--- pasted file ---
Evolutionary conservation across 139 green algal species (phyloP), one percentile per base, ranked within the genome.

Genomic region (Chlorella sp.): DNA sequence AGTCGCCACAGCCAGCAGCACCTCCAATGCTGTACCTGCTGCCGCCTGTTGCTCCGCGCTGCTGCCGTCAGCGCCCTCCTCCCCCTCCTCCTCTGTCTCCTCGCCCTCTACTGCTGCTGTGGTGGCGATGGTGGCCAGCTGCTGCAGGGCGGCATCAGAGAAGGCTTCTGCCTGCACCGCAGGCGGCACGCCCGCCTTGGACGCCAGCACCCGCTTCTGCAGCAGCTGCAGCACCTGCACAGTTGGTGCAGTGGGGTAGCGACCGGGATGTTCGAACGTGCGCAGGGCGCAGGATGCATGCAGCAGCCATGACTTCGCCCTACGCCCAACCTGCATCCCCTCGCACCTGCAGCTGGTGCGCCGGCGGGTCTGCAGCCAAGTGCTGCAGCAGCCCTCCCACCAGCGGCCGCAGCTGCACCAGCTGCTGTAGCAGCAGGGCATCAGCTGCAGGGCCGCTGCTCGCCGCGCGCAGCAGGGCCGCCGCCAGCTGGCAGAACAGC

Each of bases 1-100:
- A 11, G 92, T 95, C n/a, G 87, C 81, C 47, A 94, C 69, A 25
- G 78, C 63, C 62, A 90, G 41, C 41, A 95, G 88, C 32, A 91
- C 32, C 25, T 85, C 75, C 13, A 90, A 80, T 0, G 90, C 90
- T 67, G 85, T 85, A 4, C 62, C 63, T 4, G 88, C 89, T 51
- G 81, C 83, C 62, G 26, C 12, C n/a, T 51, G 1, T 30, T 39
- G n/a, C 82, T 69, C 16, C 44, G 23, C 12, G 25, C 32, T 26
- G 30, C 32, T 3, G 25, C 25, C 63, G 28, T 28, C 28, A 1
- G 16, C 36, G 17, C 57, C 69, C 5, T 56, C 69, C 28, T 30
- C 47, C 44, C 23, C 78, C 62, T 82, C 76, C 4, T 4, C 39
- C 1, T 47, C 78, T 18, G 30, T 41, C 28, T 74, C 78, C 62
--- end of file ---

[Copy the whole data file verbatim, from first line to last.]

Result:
Evolutionary conservation across 139 green algal species (phyloP), one percentile per base, ranked within the genome.

Genomic region (Chlorella sp.): DNA sequence AGTCGCCACAGCCAGCAGCACCTCCAATGCTGTACCTGCTGCCGCCTGTTGCTCCGCGCTGCTGCCGTCAGCGCCCTCCTCCCCCTCCTCCTCTGTCTCCTCGCCCTCTACTGCTGCTGTGGTGGCGATGGTGGCCAGCTGCTGCAGGGCGGCATCAGAGAAGGCTTCTGCCTGCACCGCAGGCGGCACGCCCGCCTTGGACGCCAGCACCCGCTTCTGCAGCAGCTGCAGCACCTGCACAGTTGGTGCAGTGGGGTAGCGACCGGGATGTTCGAACGTGCGCAGGGCGCAGGATGCATGCAGCAGCCATGACTTCGCCCTACGCCCAACCTGCATCCCCTCGCACCTGCAGCTGGTGCGCCGGCGGGTCTGCAGCCAAGTGCTGCAGCAGCCCTCCCACCAGCGGCCGCAGCTGCACCAGCTGCTGTAGCAGCAGGGCATCAGCTGCAGGGCCGCTGCTCGCCGCGCGCAGCAGGGCCGCCGCCAGCTGGCAGAACAGC

Each of bases 1-100:
- A 11, G 92, T 95, C n/a, G 87, C 81, C 47, A 94, C 69, A 25
- G 78, C 63, C 62, A 90, G 41, C 41, A 95, G 88, C 32, A 91
- C 32, C 25, T 85, C 75, C 13, A 90, A 80, T 0, G 90, C 90
- T 67, G 85, T 85, A 4, C 62, C 63, T 4, G 88, C 89, T 51
- G 81, C 83, C 62, G 26, C 12, C n/a, T 51, G 1, T 30, T 39
- G n/a, C 82, T 69, C 16, C 44, G 23, C 12, G 25, C 32, T 26
- G 30, C 32, T 3, G 25, C 25, C 63, G 28, T 28, C 28, A 1
- G 16, C 36, G 17, C 57, C 69, C 5, T 56, C 69, C 28, T 30
- C 47, C 44, C 23, C 78, C 62, T 82, C 76, C 4, T 4, C 39
- C 1, T 47, C 78, T 18, G 30, T 41, C 28, T 74, C 78, C 62